@edhed:Unfair testing lowers scores
@edbod:Armed with the information that three of the Kennett Consolidated District schools are on the state warning list because of low test scores, we asked both candidates for the state House of Representatives -- Chris Ross and Mario Calvarese -- where they stood on the matter.
We were glad to hear that they both support creating a more even test-taking field for kids who don't speak English or are in special education classes (the sources of the lower scores). Rep. Ross suggested the alternative of giving the test in the students' native language for the first three years they're here and to make accommodations for special ed. Mr. Calvarese said he agreed and added that some very intelligent students who don't speak English should have the right to have their progress tested accurately.
We published the story of the Kennett PSSA score results last week because it's our responsibility to report the information that the state Department of Education distributed, not to cast blame on the district.
Since the publication of the scores, we received several letters reminding us that the low scores reflected the tests of the subgroup of Hispanic and economically disadvantaged students -- not those of the Caucasian middle and upper class. One letter went so far as to compare and contrast the scores with neighboring Unionville High School, where there is scant racial and economic diversity among the student body.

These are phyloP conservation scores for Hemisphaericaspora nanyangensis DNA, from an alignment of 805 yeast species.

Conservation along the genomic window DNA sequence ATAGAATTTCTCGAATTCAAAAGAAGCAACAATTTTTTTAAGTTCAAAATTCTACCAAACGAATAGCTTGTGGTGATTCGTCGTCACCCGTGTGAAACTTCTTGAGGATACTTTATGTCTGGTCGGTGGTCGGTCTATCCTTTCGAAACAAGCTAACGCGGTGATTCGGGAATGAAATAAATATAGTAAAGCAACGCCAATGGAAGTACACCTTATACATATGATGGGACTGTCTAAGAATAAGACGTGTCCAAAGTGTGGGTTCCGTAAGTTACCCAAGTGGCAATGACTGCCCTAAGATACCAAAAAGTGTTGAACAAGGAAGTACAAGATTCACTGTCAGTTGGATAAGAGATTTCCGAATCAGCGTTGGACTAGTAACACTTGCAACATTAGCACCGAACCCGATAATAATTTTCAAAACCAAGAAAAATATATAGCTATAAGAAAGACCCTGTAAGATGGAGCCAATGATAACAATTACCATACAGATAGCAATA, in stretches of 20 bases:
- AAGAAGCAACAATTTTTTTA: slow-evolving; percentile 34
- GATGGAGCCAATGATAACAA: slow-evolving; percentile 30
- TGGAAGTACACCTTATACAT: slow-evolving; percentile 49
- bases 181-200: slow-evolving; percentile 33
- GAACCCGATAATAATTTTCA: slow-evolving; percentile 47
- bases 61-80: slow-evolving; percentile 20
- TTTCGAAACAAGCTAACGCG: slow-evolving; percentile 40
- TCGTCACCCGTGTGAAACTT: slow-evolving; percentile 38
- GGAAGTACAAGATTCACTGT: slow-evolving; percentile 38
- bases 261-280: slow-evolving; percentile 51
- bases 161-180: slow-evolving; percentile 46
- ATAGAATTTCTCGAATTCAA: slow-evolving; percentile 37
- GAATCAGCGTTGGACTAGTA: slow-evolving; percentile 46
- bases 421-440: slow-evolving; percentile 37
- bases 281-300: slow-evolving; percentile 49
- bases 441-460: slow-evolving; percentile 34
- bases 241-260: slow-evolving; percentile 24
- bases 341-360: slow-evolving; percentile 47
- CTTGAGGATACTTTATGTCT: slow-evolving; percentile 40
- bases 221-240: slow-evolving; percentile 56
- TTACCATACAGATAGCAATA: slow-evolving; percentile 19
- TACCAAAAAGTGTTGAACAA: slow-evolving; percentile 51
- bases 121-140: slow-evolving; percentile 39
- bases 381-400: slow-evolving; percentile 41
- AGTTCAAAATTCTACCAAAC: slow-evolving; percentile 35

On that, we offer our observations.
First, we're tired of hearing about comparisons of Kennett and Unionville. We're fond of both schools and already know that a good education is available at both ends of Route 82.
We also know that the reason Kennett district serves an immigrant population -- mostly Mexicans who come to work in agriculture -- is that its area contains Kennett Square Borough. And the borough is virtually the only place people with menial jobs have even a slight chance of finding housing they can afford.
The outlying townships of Kennett, New Garden, East Marlborough, Newlin, West Marlborough and the rest, give lip service to their support of agriculture and farming. But they put so much land in agricultural easement and open space that acreage for residential development becomes less available, and what is left is outrageously expensive. Those who wave the banner for farming and open space somehow have a blind spot when it comes to housing those who would pick the crops or provide their services.
Therefore the workers move to Kennett Square and their Spanish-speaking kids go to Kennett.
And yet, anyone who looks at the Kennett District will see a school that handles its disadvantaged and non-English-speaking population brilliantly. There are clubs, homework helping programs, ESL curricula, tutoring and more. They send a substantial number of kids to college who only a few years back spoke only Spanish. And the student population overall grows up with an appreciation of diversity.
A district that works so hard to get these results while still providing a good education for those who choose to partake deserves a pat on the back, not the punishment of being put on a warning list risking state takeover.
We support changes in the testing process that punishes good schools like Kennett, and we applaud the job the district is doing for its students in need.